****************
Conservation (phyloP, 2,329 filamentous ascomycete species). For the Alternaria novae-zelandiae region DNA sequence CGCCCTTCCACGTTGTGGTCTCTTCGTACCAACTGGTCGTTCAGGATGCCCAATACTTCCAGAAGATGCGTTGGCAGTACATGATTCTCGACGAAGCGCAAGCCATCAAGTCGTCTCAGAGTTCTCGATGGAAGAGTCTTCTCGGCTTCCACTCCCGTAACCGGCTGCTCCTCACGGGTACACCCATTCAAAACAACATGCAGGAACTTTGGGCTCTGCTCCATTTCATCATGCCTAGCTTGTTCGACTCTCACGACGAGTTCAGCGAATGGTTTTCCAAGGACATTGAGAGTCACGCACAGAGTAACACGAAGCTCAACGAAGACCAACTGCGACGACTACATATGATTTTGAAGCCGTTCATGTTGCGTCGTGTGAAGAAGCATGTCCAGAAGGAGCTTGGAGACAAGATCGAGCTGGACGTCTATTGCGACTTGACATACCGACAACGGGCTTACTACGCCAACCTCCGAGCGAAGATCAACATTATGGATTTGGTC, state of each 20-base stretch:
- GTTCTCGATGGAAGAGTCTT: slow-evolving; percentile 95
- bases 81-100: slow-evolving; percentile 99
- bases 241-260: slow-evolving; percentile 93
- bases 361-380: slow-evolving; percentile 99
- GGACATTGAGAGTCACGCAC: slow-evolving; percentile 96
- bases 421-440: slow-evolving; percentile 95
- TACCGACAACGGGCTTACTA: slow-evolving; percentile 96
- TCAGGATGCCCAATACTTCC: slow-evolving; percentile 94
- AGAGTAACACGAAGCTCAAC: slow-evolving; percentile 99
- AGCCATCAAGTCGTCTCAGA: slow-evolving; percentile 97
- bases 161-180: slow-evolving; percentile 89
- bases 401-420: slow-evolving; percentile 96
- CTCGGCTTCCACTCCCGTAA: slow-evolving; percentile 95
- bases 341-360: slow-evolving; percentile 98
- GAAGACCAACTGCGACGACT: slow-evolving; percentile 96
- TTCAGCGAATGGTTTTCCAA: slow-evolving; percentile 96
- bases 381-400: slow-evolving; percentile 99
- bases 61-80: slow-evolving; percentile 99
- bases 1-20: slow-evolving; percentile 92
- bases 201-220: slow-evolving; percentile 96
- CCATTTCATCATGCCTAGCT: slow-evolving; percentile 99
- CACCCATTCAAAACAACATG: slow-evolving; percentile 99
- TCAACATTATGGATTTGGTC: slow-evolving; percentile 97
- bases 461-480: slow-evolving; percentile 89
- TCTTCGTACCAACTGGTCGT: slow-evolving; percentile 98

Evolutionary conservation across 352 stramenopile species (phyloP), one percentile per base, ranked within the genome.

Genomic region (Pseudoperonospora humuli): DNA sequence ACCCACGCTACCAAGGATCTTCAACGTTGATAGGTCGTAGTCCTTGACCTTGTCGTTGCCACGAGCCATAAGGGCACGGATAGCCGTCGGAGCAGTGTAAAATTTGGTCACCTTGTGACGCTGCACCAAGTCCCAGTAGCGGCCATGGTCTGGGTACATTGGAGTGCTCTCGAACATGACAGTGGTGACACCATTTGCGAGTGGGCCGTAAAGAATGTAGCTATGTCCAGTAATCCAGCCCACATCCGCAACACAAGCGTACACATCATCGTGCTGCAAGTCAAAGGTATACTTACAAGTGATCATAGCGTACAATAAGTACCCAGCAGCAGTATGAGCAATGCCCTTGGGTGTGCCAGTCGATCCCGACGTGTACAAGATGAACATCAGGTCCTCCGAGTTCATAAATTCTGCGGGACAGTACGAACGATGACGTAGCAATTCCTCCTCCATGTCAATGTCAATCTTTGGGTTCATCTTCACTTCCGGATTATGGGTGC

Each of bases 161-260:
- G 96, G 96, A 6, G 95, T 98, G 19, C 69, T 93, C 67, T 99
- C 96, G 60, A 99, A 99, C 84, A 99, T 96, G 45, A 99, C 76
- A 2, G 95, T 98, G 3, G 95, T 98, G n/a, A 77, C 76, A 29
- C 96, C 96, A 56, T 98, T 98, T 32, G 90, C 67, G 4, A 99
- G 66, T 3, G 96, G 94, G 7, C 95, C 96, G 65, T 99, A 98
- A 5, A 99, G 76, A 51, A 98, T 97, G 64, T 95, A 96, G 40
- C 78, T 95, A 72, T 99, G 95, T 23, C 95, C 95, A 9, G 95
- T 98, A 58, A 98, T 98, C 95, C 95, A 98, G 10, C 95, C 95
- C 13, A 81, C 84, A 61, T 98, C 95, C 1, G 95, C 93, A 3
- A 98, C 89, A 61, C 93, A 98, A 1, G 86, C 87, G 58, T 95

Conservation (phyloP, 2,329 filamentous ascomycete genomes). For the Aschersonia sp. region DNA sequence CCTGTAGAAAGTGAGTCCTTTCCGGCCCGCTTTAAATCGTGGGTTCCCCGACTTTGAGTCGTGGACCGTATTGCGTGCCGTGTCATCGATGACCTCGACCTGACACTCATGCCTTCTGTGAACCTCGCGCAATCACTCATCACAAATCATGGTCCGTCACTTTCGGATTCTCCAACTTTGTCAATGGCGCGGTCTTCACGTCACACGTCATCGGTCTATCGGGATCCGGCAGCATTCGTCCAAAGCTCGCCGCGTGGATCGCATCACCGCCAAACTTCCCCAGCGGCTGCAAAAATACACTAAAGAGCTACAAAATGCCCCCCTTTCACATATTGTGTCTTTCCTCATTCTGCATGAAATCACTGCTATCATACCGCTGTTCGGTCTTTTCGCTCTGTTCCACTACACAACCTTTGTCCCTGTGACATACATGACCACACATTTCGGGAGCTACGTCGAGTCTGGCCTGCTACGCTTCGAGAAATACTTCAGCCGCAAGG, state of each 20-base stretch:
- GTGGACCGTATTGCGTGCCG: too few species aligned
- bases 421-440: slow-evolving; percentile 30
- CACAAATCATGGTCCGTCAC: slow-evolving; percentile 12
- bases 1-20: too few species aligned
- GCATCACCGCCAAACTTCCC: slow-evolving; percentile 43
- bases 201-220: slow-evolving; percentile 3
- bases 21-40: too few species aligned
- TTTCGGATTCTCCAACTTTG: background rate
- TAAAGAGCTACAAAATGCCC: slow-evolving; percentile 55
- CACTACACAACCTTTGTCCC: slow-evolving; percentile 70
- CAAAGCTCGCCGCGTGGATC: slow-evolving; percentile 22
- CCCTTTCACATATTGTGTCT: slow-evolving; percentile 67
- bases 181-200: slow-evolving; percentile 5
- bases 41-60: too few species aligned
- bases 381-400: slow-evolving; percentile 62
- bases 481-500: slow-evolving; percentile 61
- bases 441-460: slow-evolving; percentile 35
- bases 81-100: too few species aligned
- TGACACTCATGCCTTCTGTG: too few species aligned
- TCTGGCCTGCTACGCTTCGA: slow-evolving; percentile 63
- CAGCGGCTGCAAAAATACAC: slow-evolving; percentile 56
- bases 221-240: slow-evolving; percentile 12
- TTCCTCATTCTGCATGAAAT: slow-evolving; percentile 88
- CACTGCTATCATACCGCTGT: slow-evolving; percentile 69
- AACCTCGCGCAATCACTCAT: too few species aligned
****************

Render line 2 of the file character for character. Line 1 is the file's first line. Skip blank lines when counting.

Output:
- GTTCTCGATGGAAGAGTCTT: slow-evolving; percentile 95